Ashley Gray: Rethinking role play in the reception class

Here, 2nd year  student Ashley Grey discusses role play in the reception class:

Name: Ashley Gray

Twitter: @ashley_g1992

ideas children

I am very passionate about incorporating play into classroom learning. From experience of having two young children in Nursery and Reception class at school, I have noticed some major differences in their classroom set up and in the way they learn. My nursery child comes home very happy and excited to go back, this is not always the case with my Reception child.

From Developmental Psychology this year I have developed further in my love of how children learn. I have learnt about children learning outside of the classroom, but I wanted to know how children learn in the classroom through play.  Children in different countries throughout the world do not start formal education until 6 or 7, some of those countries have the most successful education systems and I think play is the key.

Article name: Rethinking role play in the Reception Class

The UK education system has adapted throughout the years to incorporate play into the Foundation Stage. This development is a welcome change, however not enough reviews have been done to test whether or not the current early year’s curriculum works.

A study by Rogers and Evans (2007) looked at the interaction between the implemented curriculum and the children’s response to that curriculum, through studying children’s role play activities. It also looked at the impact the curriculum has on the nature of children’s role play activities.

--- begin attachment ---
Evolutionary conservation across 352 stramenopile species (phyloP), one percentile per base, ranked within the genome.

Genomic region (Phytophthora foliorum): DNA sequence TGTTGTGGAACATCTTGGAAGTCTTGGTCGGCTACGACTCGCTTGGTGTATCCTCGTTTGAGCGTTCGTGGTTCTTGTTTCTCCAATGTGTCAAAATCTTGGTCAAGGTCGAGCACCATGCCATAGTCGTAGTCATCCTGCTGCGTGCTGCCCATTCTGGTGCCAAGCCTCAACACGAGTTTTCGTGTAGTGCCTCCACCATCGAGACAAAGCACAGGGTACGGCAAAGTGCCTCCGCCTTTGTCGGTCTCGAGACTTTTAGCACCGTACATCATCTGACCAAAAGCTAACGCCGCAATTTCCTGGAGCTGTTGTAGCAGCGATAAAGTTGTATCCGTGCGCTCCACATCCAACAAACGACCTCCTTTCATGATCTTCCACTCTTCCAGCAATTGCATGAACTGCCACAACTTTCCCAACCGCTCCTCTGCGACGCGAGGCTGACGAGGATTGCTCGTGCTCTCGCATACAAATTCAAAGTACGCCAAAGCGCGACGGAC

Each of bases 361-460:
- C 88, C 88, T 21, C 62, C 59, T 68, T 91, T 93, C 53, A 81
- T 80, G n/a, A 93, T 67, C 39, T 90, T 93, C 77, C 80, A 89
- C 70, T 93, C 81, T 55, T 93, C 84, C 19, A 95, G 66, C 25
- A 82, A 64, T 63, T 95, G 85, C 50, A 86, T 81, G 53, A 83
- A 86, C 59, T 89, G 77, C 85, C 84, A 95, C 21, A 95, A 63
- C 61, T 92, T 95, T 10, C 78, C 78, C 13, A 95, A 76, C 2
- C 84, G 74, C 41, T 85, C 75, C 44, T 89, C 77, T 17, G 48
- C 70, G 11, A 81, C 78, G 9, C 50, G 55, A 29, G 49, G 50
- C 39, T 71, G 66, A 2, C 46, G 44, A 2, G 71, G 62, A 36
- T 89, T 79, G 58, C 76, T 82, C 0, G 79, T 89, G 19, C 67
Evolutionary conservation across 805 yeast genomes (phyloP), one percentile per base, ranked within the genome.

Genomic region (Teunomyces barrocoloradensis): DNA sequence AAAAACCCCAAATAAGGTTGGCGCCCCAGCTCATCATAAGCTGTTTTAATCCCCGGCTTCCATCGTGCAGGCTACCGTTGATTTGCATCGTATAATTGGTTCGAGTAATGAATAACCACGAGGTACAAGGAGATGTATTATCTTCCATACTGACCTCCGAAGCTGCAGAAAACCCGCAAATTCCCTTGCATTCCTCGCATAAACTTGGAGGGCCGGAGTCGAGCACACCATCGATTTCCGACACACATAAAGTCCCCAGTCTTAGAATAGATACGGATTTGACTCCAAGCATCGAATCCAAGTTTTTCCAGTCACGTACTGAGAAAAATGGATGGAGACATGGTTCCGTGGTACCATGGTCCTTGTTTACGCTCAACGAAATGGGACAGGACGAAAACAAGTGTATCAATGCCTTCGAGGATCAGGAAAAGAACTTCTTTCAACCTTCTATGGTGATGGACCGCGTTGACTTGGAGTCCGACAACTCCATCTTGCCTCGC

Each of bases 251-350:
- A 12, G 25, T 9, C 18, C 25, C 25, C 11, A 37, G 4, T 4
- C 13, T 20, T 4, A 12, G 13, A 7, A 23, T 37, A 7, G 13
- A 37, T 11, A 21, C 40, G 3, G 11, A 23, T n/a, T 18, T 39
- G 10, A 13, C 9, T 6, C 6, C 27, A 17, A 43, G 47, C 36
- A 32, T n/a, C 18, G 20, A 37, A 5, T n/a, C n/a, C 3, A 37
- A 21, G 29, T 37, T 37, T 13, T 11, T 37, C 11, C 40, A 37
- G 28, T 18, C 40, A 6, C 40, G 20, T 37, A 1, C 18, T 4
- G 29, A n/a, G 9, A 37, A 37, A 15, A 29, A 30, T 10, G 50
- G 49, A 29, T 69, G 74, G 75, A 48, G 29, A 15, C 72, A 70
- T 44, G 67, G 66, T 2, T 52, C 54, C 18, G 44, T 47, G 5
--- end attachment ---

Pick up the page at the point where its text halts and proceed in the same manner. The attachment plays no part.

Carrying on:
The sample included children, aged 4-5 years, from a mixed reception and year 1 class in a rural area, a reception class in a small town; and an early year’s unit in substantial urban school. Eighty children were involved in the study in term one and this rose to 144 in term two. A total of 71 visits were made over the course of the school year, each visit lasting half the school day.

The research was conducted in a qualitative manner. Semi-structured interviews and observations were used to collect information. Given the age of the children, child friendly methods were used ie. Speaking to the children, having the children take photographs, observing role play, drawing their favourite role play scenarios etc.

The results showed that the space and level of interruptions negatively affected the flow of role play for the children, this suggested the classes were not adequately equipped for the needs of children aged 4-5 years. Play appeared to be contained by the teacher which proved difficult for the children to feel they had met their role play needs. Furthermore the lack of space created issues for boy’s needs, as they require more space to fully express their role play needs.

In conclusion, role play is considered an important aspect of early learning. However, certain teaching practices prevent children from fully expressing themselves. Although early year’s education has improved dramatically over the years, Reception classes have not been adjusted to be able to reflect those advances. Development is needed of a more play centred pedagogy, one which allows children to reach their potential, and one which takes into account the needs of the children it caters for.



Rogers, S. and Evans, J. (2007) ‘Rethinking role play in the Reception class’, Educational Research, 49(2), pp. 153-167.